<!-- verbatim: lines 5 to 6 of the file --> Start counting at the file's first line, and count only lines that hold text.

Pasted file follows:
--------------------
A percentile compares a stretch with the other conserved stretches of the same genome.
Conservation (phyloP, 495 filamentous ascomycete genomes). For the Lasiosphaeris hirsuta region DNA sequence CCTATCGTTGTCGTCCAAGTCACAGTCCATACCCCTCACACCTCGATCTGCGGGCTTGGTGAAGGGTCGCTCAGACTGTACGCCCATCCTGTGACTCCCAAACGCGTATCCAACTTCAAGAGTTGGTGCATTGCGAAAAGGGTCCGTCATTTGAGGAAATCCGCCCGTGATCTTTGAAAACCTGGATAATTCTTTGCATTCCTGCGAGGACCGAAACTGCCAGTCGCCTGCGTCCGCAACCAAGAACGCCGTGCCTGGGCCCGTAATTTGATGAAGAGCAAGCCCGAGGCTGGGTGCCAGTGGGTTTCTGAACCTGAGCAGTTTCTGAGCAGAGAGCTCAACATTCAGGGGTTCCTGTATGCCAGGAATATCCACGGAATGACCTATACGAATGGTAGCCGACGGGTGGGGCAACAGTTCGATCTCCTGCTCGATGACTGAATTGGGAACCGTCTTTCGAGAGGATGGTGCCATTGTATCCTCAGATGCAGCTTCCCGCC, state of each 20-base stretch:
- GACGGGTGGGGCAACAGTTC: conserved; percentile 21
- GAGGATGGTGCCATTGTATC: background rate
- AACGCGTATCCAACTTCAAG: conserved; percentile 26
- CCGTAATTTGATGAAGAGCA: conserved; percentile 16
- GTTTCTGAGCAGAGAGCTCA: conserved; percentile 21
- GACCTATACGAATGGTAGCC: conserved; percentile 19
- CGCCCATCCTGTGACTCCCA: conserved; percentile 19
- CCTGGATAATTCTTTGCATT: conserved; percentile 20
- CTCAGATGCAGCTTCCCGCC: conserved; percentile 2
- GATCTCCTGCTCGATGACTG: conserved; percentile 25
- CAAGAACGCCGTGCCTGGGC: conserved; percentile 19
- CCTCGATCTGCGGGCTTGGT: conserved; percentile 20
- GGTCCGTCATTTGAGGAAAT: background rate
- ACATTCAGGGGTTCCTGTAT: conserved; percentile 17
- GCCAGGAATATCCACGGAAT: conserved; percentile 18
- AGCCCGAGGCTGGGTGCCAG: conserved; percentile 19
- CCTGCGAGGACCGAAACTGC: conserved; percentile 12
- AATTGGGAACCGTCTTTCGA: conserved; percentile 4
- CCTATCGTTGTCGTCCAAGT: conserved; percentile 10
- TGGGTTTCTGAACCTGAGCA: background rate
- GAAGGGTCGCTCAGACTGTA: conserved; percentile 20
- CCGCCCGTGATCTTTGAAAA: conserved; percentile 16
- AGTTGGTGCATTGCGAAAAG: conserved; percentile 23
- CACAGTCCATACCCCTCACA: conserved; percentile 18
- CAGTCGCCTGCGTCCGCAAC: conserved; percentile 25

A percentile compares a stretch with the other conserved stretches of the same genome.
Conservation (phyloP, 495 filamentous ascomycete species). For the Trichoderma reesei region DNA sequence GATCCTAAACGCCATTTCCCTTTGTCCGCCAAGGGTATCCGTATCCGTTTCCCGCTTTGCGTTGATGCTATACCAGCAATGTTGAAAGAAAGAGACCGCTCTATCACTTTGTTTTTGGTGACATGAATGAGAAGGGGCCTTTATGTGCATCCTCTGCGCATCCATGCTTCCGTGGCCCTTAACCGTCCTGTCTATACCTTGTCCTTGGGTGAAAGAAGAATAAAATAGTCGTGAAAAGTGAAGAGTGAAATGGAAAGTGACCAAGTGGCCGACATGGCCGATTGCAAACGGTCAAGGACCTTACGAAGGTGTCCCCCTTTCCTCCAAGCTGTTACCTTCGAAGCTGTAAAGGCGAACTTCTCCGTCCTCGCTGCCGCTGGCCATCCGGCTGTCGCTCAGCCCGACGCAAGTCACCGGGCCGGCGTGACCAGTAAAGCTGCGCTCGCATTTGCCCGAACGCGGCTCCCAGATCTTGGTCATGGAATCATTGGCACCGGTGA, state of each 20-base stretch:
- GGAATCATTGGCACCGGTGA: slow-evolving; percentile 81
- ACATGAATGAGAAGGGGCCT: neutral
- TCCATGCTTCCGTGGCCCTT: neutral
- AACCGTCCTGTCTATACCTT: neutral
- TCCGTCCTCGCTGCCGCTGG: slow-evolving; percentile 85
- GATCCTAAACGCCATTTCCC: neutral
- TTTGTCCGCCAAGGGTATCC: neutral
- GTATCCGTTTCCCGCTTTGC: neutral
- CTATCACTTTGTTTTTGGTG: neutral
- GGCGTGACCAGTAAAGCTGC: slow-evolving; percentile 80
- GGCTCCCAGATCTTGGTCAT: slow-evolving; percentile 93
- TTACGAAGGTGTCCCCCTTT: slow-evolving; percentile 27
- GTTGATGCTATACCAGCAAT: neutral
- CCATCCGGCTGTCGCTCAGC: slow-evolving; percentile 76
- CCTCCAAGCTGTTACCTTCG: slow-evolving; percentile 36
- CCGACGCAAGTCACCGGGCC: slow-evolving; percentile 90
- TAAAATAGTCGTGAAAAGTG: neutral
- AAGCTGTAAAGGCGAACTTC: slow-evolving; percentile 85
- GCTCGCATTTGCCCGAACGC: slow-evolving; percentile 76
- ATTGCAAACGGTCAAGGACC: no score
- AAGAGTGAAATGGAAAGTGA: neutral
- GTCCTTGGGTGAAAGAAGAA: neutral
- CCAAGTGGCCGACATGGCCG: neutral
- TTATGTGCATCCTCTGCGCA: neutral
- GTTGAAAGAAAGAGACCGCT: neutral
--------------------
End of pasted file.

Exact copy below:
- AACGCGTATCCAACTTCAAG: conserved; percentile 26
- CCGTAATTTGATGAAGAGCA: conserved; percentile 16